A tradition of innovation and technology at WFP
2020 Nobel Peace Prize Laureate
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WFP Executive Director, Mr David Beasley,
meets Sudan government officials. @WFP/Ratanak Leng

Message from the WFP Executive Director

September 2022

Today the world faces a devastating hunger pandemic, triggered by a perfect storm of conflict, climate change, COVID-19 and soaring food, fuel, and fertilizer costs. As a result, millions of the world’s poorest people are being driven to starvation as levels of acute hunger soar in dozens of countries.

This immensely challenging environment requires smart and adaptable solutions to help the World Food Programme reach a record number of vulnerable people. Technology and innovation are the Great Enablers of this critically important mission, helping us save lives and change lives more efficiently and effectively than ever.

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WFP Executive Director visits the Democratic Republic of Congo (DRC). @WFP/Ratanak Leng

This platform showcases WFP’s cutting-edge projects and the innovative ways that companies, entrepreneurs, and individuals can work with us so that, together, we achieve even more. 

It is nearly 60 years since WFP started delivering food to vulnerable communities threatened by natural disasters and war. Since then, we have embraced innovation and technology to forge closer relationships with the people we serve, helping them to decide what they need and pushing ourselves to be even better.

We have harnessed the extraordinary benefits of mobile technology, artificial intelligence, responsible data management, and secure digital finance to support people in crisis. This is why, for example, we developed WFP’s Farm2Go app, which connects thousands of farmers in Kenya and Rwanda with training and information on weather and local agriculture.

Innovation and digital technology are written into WFP’s corporate DNA - but the speed and scale at which the humanitarian community needs to embrace them must continue to accelerate.

In just the past two years, digital solutions have helped WFP save enough money to provide 73 million more meals. We have achieved these efficiencies with projects such as Building Blocks, a privately managed blockchain network created in 2017, which now helps over a million refugees access monthly cash and food entitlements from a range of different organizations, as well water, hygiene, and sanitation support. But we need to scale up programs like these so the precious resources they release can be ploughed back into food assistance.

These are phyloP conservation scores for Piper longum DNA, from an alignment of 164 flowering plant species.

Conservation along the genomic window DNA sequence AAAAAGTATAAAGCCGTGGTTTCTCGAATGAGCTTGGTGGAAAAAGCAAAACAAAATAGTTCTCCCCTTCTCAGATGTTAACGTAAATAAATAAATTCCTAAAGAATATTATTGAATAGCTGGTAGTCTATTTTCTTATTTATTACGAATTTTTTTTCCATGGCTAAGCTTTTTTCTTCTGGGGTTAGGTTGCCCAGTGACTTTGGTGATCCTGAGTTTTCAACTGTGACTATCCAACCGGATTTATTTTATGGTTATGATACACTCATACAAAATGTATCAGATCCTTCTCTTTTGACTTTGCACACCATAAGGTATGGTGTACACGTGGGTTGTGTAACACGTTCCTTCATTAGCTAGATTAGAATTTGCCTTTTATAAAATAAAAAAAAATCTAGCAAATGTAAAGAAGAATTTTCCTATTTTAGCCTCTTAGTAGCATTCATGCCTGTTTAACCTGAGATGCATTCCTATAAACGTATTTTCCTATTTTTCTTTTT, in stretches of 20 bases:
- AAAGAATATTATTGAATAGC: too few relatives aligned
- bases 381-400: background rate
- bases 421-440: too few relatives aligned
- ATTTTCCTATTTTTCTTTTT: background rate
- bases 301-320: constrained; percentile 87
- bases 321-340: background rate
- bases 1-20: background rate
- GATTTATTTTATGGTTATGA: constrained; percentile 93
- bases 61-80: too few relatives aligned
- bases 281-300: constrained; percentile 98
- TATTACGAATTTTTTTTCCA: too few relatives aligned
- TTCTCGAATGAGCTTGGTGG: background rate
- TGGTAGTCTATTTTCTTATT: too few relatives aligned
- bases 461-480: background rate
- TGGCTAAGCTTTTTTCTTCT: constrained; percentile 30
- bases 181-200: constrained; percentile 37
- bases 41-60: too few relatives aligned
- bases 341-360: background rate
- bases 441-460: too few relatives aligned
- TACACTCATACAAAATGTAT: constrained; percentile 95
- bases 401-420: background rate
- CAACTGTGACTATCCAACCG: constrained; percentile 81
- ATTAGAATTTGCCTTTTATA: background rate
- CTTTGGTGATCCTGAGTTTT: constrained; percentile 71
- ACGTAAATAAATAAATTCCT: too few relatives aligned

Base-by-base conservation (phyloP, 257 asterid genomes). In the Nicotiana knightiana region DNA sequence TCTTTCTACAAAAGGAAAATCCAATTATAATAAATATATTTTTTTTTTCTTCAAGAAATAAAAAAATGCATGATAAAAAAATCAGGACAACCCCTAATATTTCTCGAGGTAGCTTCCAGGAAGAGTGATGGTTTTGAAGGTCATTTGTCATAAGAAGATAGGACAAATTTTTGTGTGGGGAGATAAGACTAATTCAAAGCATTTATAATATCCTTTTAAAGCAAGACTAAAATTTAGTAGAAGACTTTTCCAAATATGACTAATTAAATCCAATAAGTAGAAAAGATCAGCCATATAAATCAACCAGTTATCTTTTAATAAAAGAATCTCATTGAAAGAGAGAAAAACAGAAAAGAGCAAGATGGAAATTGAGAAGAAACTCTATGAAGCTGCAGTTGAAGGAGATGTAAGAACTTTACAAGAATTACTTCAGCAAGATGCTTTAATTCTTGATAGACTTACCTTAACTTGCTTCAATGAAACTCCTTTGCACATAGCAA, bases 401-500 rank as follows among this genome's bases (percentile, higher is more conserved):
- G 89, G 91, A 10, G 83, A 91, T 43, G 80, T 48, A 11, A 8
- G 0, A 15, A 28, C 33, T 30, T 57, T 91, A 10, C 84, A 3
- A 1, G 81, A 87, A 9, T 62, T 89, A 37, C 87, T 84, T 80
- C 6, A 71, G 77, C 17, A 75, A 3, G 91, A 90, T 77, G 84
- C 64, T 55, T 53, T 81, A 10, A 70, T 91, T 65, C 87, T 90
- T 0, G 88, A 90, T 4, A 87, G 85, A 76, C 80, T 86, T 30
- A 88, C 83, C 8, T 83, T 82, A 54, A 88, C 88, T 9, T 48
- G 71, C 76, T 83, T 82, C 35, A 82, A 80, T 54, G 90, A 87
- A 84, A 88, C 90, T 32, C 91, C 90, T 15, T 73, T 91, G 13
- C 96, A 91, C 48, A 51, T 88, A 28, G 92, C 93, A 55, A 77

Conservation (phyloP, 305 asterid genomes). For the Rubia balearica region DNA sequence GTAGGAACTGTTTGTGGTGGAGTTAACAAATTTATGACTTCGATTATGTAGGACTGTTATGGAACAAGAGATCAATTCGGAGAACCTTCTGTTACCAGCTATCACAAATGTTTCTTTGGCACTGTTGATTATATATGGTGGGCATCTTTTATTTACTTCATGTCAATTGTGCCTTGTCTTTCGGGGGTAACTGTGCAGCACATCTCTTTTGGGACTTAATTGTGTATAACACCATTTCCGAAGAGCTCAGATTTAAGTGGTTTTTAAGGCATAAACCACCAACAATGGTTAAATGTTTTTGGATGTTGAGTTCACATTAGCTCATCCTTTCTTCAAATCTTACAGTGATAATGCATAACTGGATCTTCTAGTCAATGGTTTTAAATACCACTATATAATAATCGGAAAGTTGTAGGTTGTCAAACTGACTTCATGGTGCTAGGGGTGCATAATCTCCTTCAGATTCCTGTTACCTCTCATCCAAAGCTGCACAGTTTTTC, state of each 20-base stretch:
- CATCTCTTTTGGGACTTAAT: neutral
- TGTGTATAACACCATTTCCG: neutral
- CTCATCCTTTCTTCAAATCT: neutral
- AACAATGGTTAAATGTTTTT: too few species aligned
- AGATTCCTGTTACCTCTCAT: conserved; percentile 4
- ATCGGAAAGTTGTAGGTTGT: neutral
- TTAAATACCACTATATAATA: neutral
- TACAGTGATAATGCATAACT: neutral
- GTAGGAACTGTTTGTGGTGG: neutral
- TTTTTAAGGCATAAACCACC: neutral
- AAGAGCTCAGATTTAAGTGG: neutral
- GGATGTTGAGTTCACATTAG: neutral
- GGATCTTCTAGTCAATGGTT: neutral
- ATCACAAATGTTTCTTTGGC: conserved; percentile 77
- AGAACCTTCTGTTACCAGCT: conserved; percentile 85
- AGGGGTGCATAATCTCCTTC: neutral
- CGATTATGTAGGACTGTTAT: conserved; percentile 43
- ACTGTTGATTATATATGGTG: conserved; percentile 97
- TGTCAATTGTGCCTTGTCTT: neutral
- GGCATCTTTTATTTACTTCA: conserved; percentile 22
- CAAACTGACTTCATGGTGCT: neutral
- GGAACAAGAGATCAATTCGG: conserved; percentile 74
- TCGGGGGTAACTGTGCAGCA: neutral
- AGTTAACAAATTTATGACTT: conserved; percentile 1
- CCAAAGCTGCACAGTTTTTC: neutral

The sheer size of WFP’s global footprint allows us to be even more ambitious. When the COVID-19 pandemic struck, WFP launched the Emergency Service Marketplace, using real-time data to deliver medical supply shipments such as ventilators, personal protective equipment, and testing kits to over 100 countries for 72 organizations.

In a world where a few seconds or a mile longer can be the difference between life and death, WFP's commitment to using innovation and technology enables us to move closer to our shared goal of eliminating hunger by 2030. As you explore this site, I hope it will inspire you with ways to help build the better world we all want to see. Let's work together, in partnership, to achieve it.

David Beasley
Executive Director, World Food Programme

The World Food Programme (WFP) is the 2020 Nobel Peace Prize Laureate

"for its efforts to combat hunger, for its contribution to bettering conditions for peace in conflict-affected areas and for acting as a driving force in efforts to prevent the use of hunger as a weapon of war and conflict."
Berit Reiss-Andersen, Chair of the Norwegian Nobel Committee
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The great enablers

The dignity of EMPOWERMENT

To be effective, innovation and technology should allow the people we serve to unlock their true potential.

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The urgency of SPEED

Every second counts in the fight against hunger and WFP and its partners can hear the clock ticking. Doing things better and faster means forging partnerships with the people we serve – in their local contexts. Time can make the difference between life and death and we can’t afford to waste it on solutions that aren’t context specific.

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The latitude of SCALE

As the largest humanitarian organization in the world fighting hunger, we solve immense logistical puzzles every day. And we do this with a spirit of innovation and a curiosity for technology. Scaling up solutions to these puzzles brings us closer to the people we serve.

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The power of

Great ideas often start small like a seed planted in a vast field, but they have the potential to sprout, flourish, and transform an entire landscape. Innovation and technology can breed solutions that change the entire humanitarian ecosystem, introducing choices to governments, communities and families where only barriers once existed.

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